Project Viva is an ongoing prospective study that has examined the relationship between daily intakes of methyl donor nutrients in 1,210 women during pregnancy and child cognition at three and seven years postpartum. Maternal intake of choline during the first and/or second trimester of pregnancy was not correlated with measures of cognitive performance in children at age 3 years (55). Another report of the study indicated that upper vs. lower quartile of maternal choline intakes during the second trimester of pregnancy (median intakes, 392 mg/day vs. 260 mg/day) was significantly associated with higher visual memory scores in children aged 7 years old (56). Recently, a small randomized, double-blind, placebo-controlled trial in 99 pregnant women (ages, 21-41 years old) evaluated the effect of choline supplementation during pregnancy and lactation on infants’ cognitive function at ages 10 and 12 months (57). The results indicated that maternal choline supplementation (750 mg/day of choline in the form of phosphatidylcholine) from 18 weeks of gestation to 3 months’ postpartum provided no cognitive benefits in children regarding short-term visio-spatial memory, long-term episodic memory, and language and global development. 

Cognitive function in older adults

Cognitive function, including the domains of memory, speed, and executive function, decline gradually with increasing age. The rate of cognitive decline is also influenced by modifiable risk factors like dietary habits. Deficiency in B-vitamins and elevated homocysteine concentrations in the blood have been associated with cognitive impairments in the elderly. Yet, a recent meta-analysis of 11 trials indicated that homocysteine lowering using B-vitamin supplementation fails to limit cognitive decline or improve cognitive performance in older adults (58). The cross-sectional data analysis of a subgroup of 1,391 volunteers (ages, 36-83 years) from the large Framingham Heart Study Offspring cohort has indicated that dietary choline intake was positively associated with specific cognitive functions, namely verbal memory and visual memory (59). Another cross-sectional study of 2,195 individuals (ages, 70-74 years) from the Hordaland Health Study examined cognitive abilities and blood concentrations of various determinants of circulating homocysteine, including choline and betaine (60). Unlike betaine, high vs. low plasma concentrations of free choline (>8.36 mcmol/L vs. ≤8.36 mcmol/L) were found to be significantly associated with a greater performance at cognitive tests assessing sensory motor speed, perceptual speed, executive function, and global cognition. However, in an earlier intervention study that enrolled 235 elderly individuals (mean age, 81 years old) with or without mild vitamin B12 deficiency, baseline concentrations of betaine − but not choline − were found to be positively correlated to test scores evaluating the cognitive domains of construction, sensory motor speed, and executive function (61)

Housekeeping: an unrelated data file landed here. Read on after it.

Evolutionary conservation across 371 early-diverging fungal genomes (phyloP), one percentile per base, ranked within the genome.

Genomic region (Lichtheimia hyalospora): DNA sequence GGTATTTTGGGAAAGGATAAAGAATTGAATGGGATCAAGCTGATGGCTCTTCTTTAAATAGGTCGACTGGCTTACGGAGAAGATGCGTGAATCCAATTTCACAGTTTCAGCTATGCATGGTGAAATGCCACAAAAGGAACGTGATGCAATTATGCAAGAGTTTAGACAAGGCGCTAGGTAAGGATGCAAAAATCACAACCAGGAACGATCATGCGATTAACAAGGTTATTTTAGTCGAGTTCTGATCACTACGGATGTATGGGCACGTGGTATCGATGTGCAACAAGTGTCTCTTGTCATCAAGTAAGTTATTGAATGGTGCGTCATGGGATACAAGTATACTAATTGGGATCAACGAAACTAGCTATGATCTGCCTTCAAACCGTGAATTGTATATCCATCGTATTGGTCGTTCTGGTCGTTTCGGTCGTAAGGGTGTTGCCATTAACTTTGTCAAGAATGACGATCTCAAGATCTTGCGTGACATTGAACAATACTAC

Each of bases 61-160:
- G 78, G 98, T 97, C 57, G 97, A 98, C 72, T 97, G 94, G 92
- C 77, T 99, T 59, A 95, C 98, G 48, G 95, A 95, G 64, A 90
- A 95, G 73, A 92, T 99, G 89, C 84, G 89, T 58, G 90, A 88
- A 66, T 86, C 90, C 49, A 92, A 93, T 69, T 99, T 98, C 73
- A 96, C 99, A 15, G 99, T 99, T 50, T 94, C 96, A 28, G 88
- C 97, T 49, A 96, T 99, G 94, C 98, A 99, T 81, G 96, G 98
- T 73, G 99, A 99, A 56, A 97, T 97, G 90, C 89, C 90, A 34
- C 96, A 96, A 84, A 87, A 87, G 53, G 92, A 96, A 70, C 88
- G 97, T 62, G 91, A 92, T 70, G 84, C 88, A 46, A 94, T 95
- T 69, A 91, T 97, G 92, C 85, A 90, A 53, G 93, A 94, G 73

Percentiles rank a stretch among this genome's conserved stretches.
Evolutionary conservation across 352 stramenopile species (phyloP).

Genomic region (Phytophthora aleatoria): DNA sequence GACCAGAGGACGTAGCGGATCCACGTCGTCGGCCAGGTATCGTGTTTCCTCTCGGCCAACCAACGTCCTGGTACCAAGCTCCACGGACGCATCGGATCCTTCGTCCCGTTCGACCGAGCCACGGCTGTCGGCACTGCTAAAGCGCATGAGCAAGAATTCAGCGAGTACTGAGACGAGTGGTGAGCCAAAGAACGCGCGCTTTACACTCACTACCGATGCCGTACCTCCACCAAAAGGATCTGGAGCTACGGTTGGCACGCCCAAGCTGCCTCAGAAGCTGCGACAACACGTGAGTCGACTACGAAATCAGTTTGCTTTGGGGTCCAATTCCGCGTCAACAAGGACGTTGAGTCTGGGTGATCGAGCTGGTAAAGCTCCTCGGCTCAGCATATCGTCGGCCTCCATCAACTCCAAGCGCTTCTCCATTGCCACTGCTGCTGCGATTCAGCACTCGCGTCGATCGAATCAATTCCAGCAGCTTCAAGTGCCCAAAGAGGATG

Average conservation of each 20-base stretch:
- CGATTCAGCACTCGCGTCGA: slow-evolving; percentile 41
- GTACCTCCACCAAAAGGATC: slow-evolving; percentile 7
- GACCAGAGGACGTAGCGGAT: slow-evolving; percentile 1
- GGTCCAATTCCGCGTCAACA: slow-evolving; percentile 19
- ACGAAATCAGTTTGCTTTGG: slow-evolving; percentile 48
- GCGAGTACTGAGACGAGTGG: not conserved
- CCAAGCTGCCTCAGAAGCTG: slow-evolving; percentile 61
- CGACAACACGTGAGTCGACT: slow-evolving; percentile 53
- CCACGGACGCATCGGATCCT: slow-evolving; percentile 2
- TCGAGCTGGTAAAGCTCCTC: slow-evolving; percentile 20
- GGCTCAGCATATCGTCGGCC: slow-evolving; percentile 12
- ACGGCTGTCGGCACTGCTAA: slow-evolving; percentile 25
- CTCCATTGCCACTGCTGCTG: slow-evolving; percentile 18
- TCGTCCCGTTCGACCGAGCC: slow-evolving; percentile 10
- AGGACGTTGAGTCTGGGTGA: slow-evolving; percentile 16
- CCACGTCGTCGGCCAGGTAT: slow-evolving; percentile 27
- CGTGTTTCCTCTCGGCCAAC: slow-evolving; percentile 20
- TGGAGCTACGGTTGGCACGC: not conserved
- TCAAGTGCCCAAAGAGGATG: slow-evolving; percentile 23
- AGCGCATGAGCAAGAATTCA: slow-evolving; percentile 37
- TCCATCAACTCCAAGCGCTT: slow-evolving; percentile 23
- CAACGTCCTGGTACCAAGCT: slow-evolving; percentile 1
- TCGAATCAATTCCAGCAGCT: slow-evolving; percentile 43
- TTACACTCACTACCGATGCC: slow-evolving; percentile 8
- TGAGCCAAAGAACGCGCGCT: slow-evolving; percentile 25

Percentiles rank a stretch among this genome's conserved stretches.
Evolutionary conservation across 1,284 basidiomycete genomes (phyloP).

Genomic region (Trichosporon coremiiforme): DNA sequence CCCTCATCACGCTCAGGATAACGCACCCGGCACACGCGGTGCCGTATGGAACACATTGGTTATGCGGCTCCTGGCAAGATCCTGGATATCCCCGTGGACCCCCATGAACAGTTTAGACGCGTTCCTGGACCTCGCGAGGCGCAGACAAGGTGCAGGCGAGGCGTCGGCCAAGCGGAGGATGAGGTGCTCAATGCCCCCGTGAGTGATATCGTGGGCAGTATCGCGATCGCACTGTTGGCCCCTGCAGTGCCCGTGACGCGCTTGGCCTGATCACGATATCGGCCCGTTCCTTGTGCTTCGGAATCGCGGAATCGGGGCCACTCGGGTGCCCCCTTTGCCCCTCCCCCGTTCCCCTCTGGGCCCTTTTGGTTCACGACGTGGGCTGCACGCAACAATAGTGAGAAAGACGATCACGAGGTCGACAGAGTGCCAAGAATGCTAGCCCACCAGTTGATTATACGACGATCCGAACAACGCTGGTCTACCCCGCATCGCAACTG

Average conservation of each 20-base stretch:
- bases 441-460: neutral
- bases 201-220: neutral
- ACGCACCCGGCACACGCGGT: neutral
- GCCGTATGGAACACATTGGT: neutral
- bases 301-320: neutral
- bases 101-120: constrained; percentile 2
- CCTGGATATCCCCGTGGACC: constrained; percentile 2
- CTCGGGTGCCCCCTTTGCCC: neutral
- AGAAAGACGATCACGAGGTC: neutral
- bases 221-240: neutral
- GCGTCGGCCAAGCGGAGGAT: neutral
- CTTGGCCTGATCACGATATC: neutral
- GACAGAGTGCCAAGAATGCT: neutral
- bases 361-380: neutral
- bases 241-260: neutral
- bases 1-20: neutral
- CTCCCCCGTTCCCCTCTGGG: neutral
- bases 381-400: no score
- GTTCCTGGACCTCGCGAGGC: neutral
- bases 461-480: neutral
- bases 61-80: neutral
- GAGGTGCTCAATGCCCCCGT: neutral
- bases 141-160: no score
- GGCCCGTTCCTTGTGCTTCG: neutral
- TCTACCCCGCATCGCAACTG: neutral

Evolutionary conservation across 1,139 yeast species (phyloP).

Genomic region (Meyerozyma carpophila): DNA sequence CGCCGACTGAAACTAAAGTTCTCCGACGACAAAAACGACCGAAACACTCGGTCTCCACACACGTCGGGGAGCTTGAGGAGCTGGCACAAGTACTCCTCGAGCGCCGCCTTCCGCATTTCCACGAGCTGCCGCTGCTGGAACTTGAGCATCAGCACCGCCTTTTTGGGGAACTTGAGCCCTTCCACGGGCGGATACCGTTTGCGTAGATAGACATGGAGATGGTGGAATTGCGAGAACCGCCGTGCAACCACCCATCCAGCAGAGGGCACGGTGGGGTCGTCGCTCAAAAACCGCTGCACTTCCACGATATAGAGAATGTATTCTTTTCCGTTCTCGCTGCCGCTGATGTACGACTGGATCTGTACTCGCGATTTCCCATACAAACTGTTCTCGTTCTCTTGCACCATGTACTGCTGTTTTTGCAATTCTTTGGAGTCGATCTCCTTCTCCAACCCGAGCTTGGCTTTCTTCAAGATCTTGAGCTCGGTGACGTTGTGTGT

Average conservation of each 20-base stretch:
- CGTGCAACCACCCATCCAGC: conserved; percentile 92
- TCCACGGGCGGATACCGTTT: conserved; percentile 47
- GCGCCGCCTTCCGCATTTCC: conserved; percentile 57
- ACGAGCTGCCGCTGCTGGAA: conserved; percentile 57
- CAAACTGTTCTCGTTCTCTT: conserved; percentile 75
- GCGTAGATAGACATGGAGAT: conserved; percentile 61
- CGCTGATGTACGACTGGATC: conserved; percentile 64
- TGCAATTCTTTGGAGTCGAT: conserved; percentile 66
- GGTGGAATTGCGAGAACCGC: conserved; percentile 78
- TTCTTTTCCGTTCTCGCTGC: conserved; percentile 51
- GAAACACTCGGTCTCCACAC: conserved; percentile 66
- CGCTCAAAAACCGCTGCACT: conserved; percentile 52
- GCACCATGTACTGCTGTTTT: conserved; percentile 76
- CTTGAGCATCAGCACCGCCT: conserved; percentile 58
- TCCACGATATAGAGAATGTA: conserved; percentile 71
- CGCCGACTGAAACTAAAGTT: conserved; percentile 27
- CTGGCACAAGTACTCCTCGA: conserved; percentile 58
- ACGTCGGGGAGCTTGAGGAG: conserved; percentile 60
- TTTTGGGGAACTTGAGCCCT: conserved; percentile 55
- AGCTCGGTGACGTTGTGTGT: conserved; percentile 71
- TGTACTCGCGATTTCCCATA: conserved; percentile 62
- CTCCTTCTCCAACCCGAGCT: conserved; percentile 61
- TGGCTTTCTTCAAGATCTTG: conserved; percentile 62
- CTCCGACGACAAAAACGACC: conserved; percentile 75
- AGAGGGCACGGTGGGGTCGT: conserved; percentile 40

More research is needed to determine the effect of choline on the developing brain and whether choline intakes above the RDA may be useful in the prevention of memory loss or dementia in humans.

Disease Treatment

Cerebrovascular diseases

Cerebrovascular diseases (including stroke and sub-acute ischemic cerebrovascular disease) are the main cause of cognitive impairments in older people. Results from experimental studies have suggested that pharmacological doses of citicoline (CDP-choline) could enhance the metabolism of glucose and the biosynthesis of phospholipids and neurotransmitters, while limiting the degradation of phospholipids in neuronal membranes in models of ischemia and neurodegenerative diseases (reviewed in 62). Many short-term intervention studies in older individuals with vascular diseases have found that therapeutic doses of citicoline given either orally, by intramuscular injection, or by intravenous infusion, resulted in improvements in neuropsychological functions, including cognitive, emotional, and behavioral functions (reviewed in 5).